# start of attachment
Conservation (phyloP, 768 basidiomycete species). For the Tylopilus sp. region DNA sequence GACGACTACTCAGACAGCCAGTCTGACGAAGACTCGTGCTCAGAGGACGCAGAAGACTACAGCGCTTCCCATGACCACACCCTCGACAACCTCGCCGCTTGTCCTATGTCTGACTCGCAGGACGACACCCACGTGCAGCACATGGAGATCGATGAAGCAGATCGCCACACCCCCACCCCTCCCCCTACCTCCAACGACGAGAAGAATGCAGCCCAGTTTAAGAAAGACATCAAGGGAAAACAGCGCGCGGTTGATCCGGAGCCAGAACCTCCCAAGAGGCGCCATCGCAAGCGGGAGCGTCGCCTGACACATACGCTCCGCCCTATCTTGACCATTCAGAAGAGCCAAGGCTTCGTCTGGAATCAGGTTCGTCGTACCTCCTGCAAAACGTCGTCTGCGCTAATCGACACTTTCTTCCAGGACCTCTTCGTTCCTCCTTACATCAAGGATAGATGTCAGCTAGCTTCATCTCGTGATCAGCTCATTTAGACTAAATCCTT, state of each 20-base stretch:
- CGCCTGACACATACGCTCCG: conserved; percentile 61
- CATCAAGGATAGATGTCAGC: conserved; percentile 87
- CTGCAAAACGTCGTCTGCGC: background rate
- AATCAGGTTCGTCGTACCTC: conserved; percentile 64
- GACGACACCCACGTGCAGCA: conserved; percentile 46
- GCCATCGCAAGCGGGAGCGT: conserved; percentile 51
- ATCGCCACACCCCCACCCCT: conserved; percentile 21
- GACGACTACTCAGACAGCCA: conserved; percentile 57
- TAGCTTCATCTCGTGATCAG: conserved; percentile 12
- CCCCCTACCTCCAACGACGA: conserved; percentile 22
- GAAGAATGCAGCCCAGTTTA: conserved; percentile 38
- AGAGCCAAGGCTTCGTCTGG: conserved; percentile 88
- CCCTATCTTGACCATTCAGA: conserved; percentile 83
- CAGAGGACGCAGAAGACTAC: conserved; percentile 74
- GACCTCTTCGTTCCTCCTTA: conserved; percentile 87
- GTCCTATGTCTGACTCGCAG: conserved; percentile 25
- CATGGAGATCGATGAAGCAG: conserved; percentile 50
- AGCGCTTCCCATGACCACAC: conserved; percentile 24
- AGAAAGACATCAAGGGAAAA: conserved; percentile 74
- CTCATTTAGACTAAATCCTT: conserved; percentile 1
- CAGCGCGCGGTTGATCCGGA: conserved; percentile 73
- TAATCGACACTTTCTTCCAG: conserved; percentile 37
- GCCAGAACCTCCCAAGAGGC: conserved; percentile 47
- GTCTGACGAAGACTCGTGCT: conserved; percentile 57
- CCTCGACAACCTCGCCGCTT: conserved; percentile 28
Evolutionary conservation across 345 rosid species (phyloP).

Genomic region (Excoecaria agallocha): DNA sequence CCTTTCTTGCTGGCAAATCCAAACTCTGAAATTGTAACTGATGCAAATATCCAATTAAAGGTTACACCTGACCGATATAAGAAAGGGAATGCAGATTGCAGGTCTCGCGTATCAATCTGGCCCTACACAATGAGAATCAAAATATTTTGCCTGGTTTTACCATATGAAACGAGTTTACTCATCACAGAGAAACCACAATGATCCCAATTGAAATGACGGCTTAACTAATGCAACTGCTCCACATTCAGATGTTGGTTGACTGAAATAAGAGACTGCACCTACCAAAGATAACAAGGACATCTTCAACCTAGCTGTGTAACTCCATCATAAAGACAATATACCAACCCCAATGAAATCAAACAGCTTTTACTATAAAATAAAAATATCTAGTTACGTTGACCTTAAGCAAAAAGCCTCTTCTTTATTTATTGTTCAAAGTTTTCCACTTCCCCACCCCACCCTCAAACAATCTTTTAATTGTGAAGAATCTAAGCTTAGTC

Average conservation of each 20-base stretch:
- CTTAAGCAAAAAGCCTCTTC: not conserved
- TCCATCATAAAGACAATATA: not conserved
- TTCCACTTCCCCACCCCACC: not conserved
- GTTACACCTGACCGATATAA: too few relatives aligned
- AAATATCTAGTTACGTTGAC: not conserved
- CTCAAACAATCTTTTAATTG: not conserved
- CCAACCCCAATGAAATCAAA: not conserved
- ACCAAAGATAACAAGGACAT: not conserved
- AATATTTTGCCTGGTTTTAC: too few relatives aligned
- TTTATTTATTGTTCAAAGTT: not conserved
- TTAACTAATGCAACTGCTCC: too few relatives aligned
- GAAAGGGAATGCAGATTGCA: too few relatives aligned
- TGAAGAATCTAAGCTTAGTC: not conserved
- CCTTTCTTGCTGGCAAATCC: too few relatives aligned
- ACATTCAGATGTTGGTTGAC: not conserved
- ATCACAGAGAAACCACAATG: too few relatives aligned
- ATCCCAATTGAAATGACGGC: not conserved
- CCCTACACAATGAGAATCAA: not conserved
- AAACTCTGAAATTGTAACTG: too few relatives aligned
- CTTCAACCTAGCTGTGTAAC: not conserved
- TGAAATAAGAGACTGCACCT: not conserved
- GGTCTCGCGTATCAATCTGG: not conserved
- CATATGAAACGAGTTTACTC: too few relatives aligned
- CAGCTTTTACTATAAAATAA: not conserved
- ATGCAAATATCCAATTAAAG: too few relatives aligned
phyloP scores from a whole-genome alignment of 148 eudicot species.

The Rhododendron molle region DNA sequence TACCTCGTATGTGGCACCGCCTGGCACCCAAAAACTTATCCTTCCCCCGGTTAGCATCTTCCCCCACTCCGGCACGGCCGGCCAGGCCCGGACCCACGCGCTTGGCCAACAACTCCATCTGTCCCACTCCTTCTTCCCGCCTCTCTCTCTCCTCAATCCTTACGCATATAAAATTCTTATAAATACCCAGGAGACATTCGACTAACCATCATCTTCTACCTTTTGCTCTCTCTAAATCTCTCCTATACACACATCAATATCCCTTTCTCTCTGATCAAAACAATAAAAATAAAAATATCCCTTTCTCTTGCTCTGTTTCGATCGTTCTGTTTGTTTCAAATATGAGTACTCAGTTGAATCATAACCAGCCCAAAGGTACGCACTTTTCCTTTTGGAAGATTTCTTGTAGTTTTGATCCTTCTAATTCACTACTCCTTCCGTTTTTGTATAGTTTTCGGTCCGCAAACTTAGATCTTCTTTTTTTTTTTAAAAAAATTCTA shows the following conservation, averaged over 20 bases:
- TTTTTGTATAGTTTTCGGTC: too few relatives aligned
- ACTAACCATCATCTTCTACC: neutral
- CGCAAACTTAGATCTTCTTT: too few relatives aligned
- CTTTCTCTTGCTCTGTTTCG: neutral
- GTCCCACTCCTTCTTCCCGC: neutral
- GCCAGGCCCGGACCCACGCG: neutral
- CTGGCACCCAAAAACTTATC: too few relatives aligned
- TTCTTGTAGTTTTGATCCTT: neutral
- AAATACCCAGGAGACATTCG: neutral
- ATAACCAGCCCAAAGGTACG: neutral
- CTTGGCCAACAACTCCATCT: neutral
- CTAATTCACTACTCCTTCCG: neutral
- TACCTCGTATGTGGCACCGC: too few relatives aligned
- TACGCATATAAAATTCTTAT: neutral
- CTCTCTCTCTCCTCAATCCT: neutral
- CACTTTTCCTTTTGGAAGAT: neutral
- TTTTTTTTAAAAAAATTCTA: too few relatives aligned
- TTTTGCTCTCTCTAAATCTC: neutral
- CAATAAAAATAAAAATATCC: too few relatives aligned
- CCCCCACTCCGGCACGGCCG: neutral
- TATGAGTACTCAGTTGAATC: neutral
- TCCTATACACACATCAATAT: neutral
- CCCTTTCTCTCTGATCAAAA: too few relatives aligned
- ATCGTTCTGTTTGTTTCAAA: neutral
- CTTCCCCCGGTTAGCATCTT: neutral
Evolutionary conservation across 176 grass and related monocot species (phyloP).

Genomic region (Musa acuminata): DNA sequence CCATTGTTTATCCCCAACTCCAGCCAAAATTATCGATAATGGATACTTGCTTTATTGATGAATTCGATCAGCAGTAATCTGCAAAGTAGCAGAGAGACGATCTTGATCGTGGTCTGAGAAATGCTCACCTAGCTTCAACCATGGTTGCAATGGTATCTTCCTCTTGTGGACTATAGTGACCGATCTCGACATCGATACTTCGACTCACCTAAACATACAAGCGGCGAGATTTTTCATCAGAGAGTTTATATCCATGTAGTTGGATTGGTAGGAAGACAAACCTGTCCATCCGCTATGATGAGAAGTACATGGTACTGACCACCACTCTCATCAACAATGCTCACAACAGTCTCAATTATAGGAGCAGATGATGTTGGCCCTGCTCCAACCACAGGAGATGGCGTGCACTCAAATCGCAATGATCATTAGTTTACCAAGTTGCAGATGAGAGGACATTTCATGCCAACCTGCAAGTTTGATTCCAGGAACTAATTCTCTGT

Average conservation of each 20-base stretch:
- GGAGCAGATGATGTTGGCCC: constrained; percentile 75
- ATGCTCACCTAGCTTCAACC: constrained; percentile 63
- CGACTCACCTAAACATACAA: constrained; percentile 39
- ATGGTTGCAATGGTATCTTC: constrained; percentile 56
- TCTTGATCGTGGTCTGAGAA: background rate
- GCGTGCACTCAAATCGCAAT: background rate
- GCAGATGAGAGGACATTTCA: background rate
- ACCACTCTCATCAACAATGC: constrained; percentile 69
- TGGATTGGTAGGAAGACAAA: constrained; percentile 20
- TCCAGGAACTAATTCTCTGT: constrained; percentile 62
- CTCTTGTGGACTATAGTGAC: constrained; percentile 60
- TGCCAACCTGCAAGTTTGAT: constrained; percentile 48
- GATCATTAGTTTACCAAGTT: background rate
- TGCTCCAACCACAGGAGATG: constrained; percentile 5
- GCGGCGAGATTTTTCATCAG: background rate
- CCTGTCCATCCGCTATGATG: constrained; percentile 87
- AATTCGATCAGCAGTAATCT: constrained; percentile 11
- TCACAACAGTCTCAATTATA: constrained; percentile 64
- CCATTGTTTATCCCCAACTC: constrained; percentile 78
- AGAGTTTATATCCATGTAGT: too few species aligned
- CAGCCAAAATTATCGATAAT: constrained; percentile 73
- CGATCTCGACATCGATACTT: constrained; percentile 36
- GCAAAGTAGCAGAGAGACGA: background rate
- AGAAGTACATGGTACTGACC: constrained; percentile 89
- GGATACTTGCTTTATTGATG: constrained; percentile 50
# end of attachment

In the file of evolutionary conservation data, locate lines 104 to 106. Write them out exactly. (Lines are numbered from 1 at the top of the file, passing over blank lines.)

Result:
- AGAGTTTATATCCATGTAGT: too few species aligned
- CAGCCAAAATTATCGATAAT: constrained; percentile 73
- CGATCTCGACATCGATACTT: constrained; percentile 36